The shortcut conditional:

if (input.Length == 0)
{
    return 0;
}

should be the very first thing in your code right after input

Similarly with:

string sRem = input.Substring(0, (int)rem);

if (rem != 0)
{
    count += sRem.Count(c => c.Equals('a'));
}

You don't need that string unless rem > 0, so include it in the conditional block. Even better yet, use the LINQ extension, Take and do everything in one statement:

if (rem != 0)
{
    count += sRem.Take((int)rem).Count(c => c.Equals('a'));
}
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2
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Same points as other answers, however there is a simpler solution to this, you can simply replace A with empty string, and compare the length of both strings, which would give you the number of A's.

Here is an example :

public static long RepeatedString(string s, long n)
{
    if (string.IsNullOrWhiteSpace(s) || n <= 0) { return 0; }
    
    // Local function that would return the number of A's 
    long CountA(string input) => input.Length - input.Replace("a", "").Length;
    
    var aCount = CountA(s);
    
    var reminder = n % s.Length; 
    
    var repetition = (n - reminder) / s.Length;
    
    var count = repetition * aCount;

    var reminderStr = s.Substring(0, (int)reminder);
    
    var result = count + CountA(reminderStr);
    
    return result;
}
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1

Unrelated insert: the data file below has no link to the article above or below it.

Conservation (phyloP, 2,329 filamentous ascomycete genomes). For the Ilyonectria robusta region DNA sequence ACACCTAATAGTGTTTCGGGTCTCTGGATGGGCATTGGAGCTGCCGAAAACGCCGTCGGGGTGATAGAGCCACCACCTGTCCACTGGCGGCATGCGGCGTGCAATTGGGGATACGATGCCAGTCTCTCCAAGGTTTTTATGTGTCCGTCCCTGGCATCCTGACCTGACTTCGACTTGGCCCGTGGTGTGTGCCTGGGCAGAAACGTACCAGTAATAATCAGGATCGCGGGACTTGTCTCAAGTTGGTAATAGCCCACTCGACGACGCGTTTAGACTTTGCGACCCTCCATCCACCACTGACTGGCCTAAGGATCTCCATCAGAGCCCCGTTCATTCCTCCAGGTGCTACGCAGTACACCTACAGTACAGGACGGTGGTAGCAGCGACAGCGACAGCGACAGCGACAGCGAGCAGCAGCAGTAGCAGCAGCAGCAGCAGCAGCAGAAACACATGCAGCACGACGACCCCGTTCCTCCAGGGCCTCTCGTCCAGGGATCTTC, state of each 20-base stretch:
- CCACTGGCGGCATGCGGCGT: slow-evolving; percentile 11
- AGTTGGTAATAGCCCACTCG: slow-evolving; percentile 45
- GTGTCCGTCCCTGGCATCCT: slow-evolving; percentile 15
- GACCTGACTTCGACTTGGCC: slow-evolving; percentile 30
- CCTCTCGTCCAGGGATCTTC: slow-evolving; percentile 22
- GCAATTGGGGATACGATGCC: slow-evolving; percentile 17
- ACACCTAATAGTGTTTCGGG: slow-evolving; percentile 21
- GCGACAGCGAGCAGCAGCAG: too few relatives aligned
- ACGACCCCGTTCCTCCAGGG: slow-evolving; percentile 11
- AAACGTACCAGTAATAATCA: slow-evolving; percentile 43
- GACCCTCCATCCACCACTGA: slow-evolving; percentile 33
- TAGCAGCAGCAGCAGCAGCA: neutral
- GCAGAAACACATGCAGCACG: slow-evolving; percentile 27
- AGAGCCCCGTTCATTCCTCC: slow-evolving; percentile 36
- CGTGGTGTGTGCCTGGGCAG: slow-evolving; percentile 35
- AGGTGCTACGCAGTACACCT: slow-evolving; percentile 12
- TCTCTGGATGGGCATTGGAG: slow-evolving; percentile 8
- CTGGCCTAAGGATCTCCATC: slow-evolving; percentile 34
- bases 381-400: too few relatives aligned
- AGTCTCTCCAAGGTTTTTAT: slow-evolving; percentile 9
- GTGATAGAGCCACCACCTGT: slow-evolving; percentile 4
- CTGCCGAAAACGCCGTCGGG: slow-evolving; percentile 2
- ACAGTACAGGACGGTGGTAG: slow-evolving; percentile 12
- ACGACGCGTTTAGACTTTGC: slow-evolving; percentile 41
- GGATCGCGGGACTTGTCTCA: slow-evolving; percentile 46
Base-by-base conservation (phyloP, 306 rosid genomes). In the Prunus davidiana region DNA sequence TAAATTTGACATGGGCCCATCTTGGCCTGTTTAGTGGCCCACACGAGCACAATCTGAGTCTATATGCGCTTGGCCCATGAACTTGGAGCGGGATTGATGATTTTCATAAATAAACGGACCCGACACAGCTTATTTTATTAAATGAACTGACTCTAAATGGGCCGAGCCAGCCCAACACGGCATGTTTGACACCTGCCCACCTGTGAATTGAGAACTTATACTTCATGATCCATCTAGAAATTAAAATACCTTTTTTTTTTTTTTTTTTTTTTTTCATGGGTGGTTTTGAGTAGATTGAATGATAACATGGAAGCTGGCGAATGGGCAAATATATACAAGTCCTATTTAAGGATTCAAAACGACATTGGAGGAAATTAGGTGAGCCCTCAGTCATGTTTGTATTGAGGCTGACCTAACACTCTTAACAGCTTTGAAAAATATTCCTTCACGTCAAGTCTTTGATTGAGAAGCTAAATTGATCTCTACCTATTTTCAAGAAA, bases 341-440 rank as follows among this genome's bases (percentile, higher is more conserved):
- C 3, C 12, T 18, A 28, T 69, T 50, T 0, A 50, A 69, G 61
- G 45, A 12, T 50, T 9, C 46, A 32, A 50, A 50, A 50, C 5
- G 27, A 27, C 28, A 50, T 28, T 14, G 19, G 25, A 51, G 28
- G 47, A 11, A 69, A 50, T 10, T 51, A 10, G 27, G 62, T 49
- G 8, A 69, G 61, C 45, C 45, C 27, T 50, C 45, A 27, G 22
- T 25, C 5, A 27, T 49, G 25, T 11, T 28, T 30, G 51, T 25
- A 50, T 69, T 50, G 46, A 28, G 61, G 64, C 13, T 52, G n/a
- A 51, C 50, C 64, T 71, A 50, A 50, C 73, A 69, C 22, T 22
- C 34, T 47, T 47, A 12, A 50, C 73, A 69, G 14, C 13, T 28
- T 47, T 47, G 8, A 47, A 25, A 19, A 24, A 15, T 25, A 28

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I can't add much to what have already been written, other than when it comes to performance, you'll often find Linq (long numAs = input.Count(c => c.Equals('a'));) to be rather slow compared to a more traditional for or while loop. But if you insists on Linq, you could go all in like:

long CountChars(string data, long length, char c = 'a')
{
  if (string.IsNullOrEmpty(data) || length <= 0) return 0;

  long repetitions = length / data.Length;
  long remSize = length % data.Length;

  return data
    .Select((ch, i) => (ch, i))
    .Where(chi => chi.ch == c)
    .Sum(chi => chi.i < remSize ? repetitions + 1 : repetitions);
}

Here is used the overload of Select() that provides the index along with each element to map to a value tuple, from which it is possible to filter by 'a' and finally sums up the repetitions: if the index is lesser than the size of the reminder then repetitions + 1 should be summed otherwise only the repetitions for each found 'a'.


A traditional approach using while-loops - essentially using the same approach as above could look like:

long CountChars(string data, long length, char c = 'a')
{
  if (string.IsNullOrEmpty(data) || length <= 0) return 0;

  long count = 0;
  long repetitions = length / data.Length + 1; // + 1 for the possible extra 'a' in the reminder
  long remSize = length % data.Length;

  int i = 0;

  while (i < remSize)
  {
    if (data[i++] == c)
      count += repetitions;
  }

  repetitions--;
  while (i < data.Length)
  {
    if (data[i++] == c)
      count += repetitions;
  }

  return count;
}

With this approach the string s (data) is only parsed once.

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1
  • \$\begingroup\$ Thank you for your comment. I like the idea of using loops. I did try using loops. Unfortunately use of loops caused a literal stack overflow. I think the second test case is designed to break loop-based solutions. \$\endgroup\$ Sep 2, 2020 at 13:33